The elastic wave equation with variable cross section is:

$E\frac{\partial}{\partial x}\left[A(x) \frac{\partial u(x,t)}{\partial x}\right] = \rho A(x) \frac{\partial^2 u(x,t)}{\partial t^2}$,

where $E$ is the constant Young's modulus, $\rho$ is the constant mass density and $A(x)$ is the variable cross section. Various references mention that the phase velocity of a wave is $\sqrt{E/\rho}$, but do not give more details. How do they get this result?

  • $\begingroup$ Nice question. First, how do you define "wave speed" yourself? Once you have a certain definition, you can try applying it to the equation or solutions and see what the speed should be in this case $\endgroup$
    – Yuriy S
    Jan 12, 2018 at 15:54
  • $\begingroup$ I define the wave speed as the phase velocity of a wave. $\endgroup$
    – cgyo
    Jan 12, 2018 at 18:48
  • $\begingroup$ @ cgyo, then you need to work with that definition and apply it to the solutions of your equation. You need to determine if the constant phase surface actually moves with constant speed in the case of variable cross-section. How do you know it? I wouldn't be so sure $\endgroup$
    – Yuriy S
    Jan 12, 2018 at 19:04
  • $\begingroup$ @YuriyS in various references they mention that the phase velocity is constant, but they do not give further details. That's why I want to know how they get this result. $\endgroup$
    – cgyo
    Jan 12, 2018 at 23:28

1 Answer 1


This is not a complete answer, but I think it sheds some light on the problem.

First, let's simplify our notation the following way:



Thus, we are interested in the solutions to the equation:

$$\frac{\partial^2 u}{\partial x^2}-\frac{1}{c^2} \frac{\partial^2 u}{\partial t^2}+B(x) \frac{\partial u}{\partial x}=0 \tag{1}$$

Let us consider the simple case of piecewise constant $B$, which still makes it possible to model variable cross-sections with any desired accuracy.

So, without the loss of generality we consider the solution in some region where $B$ is constant. Let us divide (1) by $B^2$ and set:

$$\chi=B x$$

$$\tau=B c t$$

We obtain a new equation:

$$\frac{\partial^2 u}{\partial \chi^2}-\frac{\partial^2 u}{\partial \tau^2}+\frac{\partial u}{\partial \chi}=0 \tag{2}$$

It's a particular case of telegraph equation and can be reduced to Klein-Gordon equation.

However, first, let's look at the form of equation and the variables. A simple wave equation has solutions in the form:

$$u_o(x,t)=f(x - vt)=f(\phi)$$

Where the phase velocity: $$v= \frac{\partial \phi}{\partial t}$$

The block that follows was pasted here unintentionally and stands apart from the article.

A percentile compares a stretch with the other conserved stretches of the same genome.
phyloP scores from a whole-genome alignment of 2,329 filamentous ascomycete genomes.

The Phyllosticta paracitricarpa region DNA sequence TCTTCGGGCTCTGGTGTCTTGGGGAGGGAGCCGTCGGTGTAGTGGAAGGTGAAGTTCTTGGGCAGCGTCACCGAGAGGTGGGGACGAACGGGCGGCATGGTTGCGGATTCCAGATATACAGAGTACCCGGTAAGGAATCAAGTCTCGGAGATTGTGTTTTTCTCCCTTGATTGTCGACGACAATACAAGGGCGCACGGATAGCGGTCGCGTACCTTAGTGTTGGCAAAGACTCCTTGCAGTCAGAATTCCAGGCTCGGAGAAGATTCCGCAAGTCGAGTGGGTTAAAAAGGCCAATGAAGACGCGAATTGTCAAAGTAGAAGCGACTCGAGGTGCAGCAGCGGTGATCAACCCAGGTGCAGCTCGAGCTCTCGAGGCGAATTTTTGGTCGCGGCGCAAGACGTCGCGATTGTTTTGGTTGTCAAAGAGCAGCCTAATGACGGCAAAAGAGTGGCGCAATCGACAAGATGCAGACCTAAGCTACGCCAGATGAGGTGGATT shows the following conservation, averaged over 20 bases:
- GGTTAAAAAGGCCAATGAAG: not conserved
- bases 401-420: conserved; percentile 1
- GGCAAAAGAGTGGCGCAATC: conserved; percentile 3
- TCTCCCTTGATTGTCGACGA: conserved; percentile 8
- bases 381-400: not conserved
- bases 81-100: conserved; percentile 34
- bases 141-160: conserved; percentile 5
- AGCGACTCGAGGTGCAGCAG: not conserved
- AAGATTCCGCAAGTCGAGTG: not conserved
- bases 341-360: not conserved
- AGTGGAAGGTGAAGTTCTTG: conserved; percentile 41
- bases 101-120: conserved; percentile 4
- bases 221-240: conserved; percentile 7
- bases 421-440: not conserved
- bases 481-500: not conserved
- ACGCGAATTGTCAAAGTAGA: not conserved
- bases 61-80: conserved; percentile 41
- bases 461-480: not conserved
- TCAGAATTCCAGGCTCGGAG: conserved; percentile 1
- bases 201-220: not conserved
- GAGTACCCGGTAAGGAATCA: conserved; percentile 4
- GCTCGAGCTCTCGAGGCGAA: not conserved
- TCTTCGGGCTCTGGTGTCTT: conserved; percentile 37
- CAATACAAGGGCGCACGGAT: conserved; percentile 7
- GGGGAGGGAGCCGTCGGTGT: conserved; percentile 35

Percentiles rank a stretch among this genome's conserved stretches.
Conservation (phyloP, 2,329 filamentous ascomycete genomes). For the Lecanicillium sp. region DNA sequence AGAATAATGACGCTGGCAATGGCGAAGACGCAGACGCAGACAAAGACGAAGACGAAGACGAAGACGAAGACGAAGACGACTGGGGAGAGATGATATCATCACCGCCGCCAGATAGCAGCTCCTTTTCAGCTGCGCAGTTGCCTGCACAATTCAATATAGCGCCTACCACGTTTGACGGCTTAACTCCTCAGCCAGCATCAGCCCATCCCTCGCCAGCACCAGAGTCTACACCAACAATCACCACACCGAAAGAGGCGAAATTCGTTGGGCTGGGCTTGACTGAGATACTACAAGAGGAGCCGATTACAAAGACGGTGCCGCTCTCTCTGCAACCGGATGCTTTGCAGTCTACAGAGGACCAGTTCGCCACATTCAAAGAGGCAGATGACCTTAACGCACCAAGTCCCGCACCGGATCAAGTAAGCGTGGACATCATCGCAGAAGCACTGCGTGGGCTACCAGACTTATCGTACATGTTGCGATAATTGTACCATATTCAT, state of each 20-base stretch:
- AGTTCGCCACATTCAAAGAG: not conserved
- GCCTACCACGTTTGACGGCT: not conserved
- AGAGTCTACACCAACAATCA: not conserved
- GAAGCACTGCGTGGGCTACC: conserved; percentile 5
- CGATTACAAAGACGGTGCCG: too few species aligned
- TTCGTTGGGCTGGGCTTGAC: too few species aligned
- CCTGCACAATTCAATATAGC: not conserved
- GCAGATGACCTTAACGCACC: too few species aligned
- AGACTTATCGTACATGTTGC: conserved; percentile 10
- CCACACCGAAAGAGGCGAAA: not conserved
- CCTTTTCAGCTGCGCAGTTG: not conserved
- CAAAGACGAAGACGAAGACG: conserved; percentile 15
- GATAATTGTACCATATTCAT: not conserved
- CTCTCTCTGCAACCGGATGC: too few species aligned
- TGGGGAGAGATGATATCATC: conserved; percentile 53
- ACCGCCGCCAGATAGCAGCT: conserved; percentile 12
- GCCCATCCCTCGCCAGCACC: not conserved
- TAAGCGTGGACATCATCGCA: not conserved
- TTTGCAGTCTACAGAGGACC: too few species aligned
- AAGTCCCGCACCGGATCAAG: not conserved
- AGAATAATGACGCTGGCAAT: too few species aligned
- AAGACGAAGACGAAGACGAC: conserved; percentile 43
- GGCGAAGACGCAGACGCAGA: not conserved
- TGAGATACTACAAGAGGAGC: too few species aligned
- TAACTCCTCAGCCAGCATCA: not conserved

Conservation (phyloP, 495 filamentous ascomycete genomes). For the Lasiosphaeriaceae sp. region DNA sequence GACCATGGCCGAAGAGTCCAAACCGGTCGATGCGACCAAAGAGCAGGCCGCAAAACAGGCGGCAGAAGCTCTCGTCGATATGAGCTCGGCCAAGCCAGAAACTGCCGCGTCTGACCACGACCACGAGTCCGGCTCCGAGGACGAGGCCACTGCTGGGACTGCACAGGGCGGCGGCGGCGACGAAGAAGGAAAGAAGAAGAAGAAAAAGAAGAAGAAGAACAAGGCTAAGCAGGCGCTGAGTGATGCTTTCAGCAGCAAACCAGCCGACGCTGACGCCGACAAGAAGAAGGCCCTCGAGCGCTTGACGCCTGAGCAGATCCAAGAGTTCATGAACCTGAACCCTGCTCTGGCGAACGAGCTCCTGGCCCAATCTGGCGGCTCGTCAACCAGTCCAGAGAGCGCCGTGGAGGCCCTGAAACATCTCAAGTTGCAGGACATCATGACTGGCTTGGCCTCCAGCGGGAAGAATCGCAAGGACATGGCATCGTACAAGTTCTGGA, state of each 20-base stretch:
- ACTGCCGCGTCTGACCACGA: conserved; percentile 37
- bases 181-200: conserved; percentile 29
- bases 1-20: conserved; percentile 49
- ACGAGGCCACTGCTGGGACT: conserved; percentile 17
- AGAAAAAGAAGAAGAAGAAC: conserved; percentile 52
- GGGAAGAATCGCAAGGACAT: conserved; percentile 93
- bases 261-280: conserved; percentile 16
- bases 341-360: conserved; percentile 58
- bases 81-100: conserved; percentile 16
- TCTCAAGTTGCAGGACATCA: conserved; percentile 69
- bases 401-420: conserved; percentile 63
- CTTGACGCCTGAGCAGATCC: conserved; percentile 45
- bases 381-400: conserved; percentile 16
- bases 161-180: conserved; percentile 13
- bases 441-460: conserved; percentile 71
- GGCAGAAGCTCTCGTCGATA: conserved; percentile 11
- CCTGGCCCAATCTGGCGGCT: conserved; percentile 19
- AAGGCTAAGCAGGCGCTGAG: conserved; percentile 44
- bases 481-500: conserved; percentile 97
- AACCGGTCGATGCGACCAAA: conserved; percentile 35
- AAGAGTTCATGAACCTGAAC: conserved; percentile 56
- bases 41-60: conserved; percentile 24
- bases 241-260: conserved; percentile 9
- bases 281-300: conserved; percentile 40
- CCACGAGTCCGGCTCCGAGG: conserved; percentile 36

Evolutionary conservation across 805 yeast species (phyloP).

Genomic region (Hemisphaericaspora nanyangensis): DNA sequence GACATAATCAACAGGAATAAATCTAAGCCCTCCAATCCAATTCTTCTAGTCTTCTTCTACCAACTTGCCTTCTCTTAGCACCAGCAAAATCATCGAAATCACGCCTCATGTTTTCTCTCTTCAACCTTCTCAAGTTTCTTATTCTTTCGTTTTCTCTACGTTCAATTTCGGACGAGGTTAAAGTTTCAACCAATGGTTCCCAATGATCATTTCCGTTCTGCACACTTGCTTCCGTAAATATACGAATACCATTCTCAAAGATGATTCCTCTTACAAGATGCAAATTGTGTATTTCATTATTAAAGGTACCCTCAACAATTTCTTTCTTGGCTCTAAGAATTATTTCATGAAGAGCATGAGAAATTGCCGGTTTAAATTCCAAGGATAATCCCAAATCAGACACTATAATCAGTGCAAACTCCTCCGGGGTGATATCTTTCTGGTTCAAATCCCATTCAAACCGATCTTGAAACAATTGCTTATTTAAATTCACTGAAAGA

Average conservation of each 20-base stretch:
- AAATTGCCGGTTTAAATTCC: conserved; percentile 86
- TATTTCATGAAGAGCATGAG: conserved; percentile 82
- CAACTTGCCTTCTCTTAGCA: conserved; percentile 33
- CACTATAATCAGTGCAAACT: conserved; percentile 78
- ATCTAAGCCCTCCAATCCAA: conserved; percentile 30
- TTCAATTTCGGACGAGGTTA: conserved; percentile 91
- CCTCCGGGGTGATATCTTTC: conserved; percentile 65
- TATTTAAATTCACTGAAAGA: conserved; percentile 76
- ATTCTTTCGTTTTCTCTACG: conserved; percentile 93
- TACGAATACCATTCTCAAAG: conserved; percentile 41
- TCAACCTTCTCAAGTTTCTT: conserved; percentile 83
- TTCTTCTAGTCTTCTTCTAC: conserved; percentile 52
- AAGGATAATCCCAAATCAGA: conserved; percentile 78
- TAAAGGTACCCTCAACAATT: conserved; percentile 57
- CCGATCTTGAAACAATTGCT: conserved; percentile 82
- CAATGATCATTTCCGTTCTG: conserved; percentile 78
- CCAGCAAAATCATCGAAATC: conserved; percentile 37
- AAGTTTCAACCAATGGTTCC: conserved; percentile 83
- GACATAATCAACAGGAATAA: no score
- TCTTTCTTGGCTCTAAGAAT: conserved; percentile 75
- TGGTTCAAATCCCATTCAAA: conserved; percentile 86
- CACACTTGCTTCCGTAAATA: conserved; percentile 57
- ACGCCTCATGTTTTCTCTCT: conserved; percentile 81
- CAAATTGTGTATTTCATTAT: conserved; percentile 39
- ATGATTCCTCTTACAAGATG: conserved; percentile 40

In our case we could write (without proof so far!):

$$\phi = \chi-\tau = B x-Bct=B(x-ct)$$

Which gives us phase velocity $v=c$ which is independent of $B$, i.e. on any interval with constant $B$ the velocity would be the same, and we can take the limit to arbitrary $B(x)$, keeping the velocity constant for every $x$, just as the OP stated.

But! This argument is not rigorous. I'm not at all certain this kind of solution applies here, see below.

Now as an addition, let's try actually solving the equation (2). The link provided above recommends the following substitution:

$$u(\chi,\tau)=e^{-\chi/2} w(\chi,\tau)$$

Which reduces the equation (2) to a familiar Klein-Gordon equation:

$$\frac{\partial^2 w}{\partial \chi^2}-\frac{\partial^2 w}{\partial \tau^2}-\frac{1}{4} w=0 \tag{3}$$

If you carefully look at the section "Particular solutions" in the linked pdf, you will notice that the general form of the solutions seems familiar, however some additional conditions still apply, which makes determining the phase and the phase velocity quite difficult.

In other words, I'm not sure what the phase is supposed to be in this general case, and as a result, how to determine the phase velocity.

One suggestion I have is to solve the equation for particular $A(x)$ numerically and then see how the solution behaves.


We, of course, can directly use Fourier method on the equation (1):


Then the equation transforms to:

$$X''T-\frac{1}{c^2} XT''+B(x)X'T=0$$

$$\frac{X''}{X}T+B(x)\frac{X'}{X}=\frac{1}{c^2} \frac{T''}{T}$$

Since we have function of $x$ on the left and function of $t$ on the right, for them to be equal, they need to be equal to some constant (the constant is chosen negative to allow for a wave-like solutions):


$$\frac{1}{c^2} \frac{T''}{T}=-\mu^2$$

The general solution for $T$ is simple:

$$T(t)=C_1 e^{i \mu c t}+C_2 e^{-i \mu c t}$$

Where $C_1$ and $C_2$ are some constants.

The second equation is an ODE and can be solved numerically for general $B(x)$:

$$X''+B(x)X'+\mu^2 X=0 \tag{4}$$

  • $\begingroup$ Can I use the method of characteristics and check if the characteristic curves are lines with slope c? $\endgroup$
    – cgyo
    Jan 16, 2018 at 16:17
  • $\begingroup$ @cgyo, I don't remember this method, so I wouldn't know. Never hurts to try $\endgroup$
    – Yuriy S
    Jan 16, 2018 at 16:20

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